Never has it been so important to find alternative fuel to power the UK’s steam locomotives. Coal is becoming increasingly difficult to source, with the only remaining mine in the UK producing lump coal (Ffos-Y-Fran near MerthyrTydfill) due to close this year.
Once stocks run out the industry will be reliant on foreign imports for its 26,000 tonnes of coal per year, accounting for 0.02 per cent of the UK’s carbon emissions. But this is more expensive and generates a huge carbon footprint, so survival depends on finding alternatives.
Leading the way is Norfolk’s longest narrow- gauge railway, a nine-mile line between the historic town of Aylsham and bustling town of Wroxham. For the past few years, Bure Valley Railway has been trialling bio-coals.
“Finding a sustainable steam coal is the biggest challenge facing the heritage railway movement and if we don’t sort out something we’re going to be in a very, very bad way,” said the railway’s managing director Andrew Barnes.
“We are already seeing the impact of dwindling coal supplies with Severn Valley and East Lancs scaling back some of their steam services to preserve coal supplies.
“As well as coal supplies running low, we also have to be conscious that the public might not want to travel on the trains in the future if they are not fuelled in a more environmentally friendly way.”
The railway has teamed up with Advanced Steam Traction Trust (ASTT), Heritage Railway Association (HRA), Network Rail, and the fuel manufacturer Coal Products Limited (CPL) to find an alternative, with trials well under way on comparing the burning of Welsh coal from Ffos-Y- Fran to variants of Ecoal50.
The latter comprises waste biomass from the olive oil production process, blended with coal dust, both of which would otherwise go to landfill, giving a 42 per cent reduction in CO2 emissions. Trials have taken place on the railway in June and November last year, and in March this year.
One size fits all would be best
Andrew added: “The ultimate aim is to get one product that will work across all railways, so either one good steam coal or bio-coal,” said Andrew. “If we’re unable to achieve that, what we want are formulas that work best for different railways.
“At the moment we’ve got products developed that would work for at least 50 per cent of the railways in the country. It’s not a one-size-fits-all yet, which is the ultimate nirvana of where we’d like to get to, but if we can carry on the work we’re doing, every success will increase that current 50 per cent.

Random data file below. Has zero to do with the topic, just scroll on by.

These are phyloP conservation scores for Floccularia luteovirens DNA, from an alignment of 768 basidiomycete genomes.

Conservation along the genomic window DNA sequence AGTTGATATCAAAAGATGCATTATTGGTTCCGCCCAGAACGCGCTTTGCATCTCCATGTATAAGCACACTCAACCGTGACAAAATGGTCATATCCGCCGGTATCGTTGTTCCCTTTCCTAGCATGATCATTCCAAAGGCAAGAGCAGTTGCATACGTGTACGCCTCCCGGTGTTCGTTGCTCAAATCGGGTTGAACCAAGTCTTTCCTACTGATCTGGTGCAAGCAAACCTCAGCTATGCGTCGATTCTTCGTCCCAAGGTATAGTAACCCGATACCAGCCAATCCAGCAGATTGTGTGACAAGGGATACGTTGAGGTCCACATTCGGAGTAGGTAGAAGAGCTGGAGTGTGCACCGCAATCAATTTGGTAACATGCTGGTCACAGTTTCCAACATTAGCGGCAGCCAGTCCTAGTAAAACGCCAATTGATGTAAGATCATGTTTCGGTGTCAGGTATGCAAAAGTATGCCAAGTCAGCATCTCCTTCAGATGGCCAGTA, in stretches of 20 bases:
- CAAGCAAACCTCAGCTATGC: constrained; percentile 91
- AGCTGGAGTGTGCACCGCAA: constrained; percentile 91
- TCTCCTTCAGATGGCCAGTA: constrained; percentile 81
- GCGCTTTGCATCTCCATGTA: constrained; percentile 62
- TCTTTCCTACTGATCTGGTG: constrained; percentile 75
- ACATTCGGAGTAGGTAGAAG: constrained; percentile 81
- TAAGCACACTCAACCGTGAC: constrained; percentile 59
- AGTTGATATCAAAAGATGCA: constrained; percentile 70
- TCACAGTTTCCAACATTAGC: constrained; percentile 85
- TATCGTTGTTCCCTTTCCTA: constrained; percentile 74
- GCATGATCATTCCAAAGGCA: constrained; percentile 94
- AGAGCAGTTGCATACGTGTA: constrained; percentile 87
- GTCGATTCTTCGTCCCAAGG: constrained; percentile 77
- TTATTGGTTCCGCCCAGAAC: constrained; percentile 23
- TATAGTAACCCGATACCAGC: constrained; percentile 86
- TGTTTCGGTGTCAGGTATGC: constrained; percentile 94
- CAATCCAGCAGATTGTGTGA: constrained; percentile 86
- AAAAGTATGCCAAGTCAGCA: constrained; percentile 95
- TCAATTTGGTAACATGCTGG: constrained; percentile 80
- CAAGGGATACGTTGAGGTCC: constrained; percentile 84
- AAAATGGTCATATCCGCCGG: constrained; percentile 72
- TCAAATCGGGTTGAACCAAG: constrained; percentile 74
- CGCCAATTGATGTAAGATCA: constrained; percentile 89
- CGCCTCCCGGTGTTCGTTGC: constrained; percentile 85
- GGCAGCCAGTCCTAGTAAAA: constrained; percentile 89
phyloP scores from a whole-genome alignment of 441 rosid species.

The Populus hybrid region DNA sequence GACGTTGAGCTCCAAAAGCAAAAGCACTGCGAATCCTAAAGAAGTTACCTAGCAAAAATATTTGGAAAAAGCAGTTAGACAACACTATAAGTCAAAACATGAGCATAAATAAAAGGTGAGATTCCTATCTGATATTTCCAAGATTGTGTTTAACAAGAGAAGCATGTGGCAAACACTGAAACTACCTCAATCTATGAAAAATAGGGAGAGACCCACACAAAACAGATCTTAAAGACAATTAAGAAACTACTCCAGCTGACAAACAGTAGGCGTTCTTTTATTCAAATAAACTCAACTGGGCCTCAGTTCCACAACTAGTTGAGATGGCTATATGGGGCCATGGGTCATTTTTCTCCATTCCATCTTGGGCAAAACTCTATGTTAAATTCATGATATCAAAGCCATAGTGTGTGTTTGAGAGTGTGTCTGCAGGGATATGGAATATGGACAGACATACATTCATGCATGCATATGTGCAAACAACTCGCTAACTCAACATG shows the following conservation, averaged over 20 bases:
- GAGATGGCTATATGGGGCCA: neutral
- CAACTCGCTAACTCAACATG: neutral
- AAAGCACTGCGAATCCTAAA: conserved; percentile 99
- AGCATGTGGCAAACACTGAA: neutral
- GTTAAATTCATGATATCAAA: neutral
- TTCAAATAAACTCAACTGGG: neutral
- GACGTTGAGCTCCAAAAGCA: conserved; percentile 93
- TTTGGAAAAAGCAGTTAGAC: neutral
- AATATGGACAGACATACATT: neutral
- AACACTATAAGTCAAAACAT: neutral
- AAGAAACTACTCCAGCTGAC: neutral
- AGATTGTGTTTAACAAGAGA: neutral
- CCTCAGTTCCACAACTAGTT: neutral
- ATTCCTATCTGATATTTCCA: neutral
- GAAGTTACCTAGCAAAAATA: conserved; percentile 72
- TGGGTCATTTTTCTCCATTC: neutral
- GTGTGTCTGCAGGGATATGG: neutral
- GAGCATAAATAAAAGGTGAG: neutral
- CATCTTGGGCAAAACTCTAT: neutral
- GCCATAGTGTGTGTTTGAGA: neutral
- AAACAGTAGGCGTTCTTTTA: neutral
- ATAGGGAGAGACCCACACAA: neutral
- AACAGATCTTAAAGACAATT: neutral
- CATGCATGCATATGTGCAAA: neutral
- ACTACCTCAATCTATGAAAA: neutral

“Beyond getting something that works for everybody what we really want to do is to get a total bio product that has got very limited coal content. We want to achieve this while maintaining the character, integrity, history and heritage of steam railways, but also recognising its environmental obligations.”
Although the tests carried out by Bure Valley initially were met with some scepticism as to the benefits for larger standard gauge railways, the trials are already making a difference, with the alternatives being tried on the Keighley and Worth Valley Railway earlier this year.
A unique formula
It was the first ever UK trial of bio-coal in a full size, standard gauge locomotive – the British Railways Standard ‘2MT’ 2-6-0 No. 78022. They pitted a trial batch of Homefire Ecoal, developed by CPL for use in steam locomotives, against the steeply graded, five-mile-long line in West Yorkshire.
In this trial CPL created a unique formula featuring up to 20 per cent biomass and manufactured using CPL’s hot cured process to provide greater strength and durability. The larger, specially shaped hexagonal ovoid was designed to sit on both narrow gauge and standard gauge locomotive firebars just like traditional coal and was classified as smokeless, emitting up to 80 per cent less particulate matter (smoke) than traditional coal.
“This was a significant milestone in the history of steam locomotives in the UK and it threw up a whole new load of data which we are now working with,” said Andrew.
“In March we held another two days of trials at Bure Valley researching both bio-coal and smokeless fuels that could be used. The next steps will be to look at the chemical analysis from the most recent trials and then to take some of the products we trialled on narrow gauge back to Keighley and Worth Valley Railway.
“We’ll keep doing that process of tweaking and trialling on the narrow gauge and then taking it to the standard gauge to see how it works.”
Collaboration has been at the heart of what Bure Valley is doing. Taking the lead, the railway is sharing the results with those interested and is on fortnightly video calls with half a dozen railways and scientists discussing how to take the work forward. Organisations trying other methods are also being urged to share their results.
Changing the industry
“We’re proud to be doing this and we are achieving results that the industry is taking on board,” said Andrew. “We’ve got to change as an industry, and we need the industry to be fully behind what we are doing and for us to work together on the solution.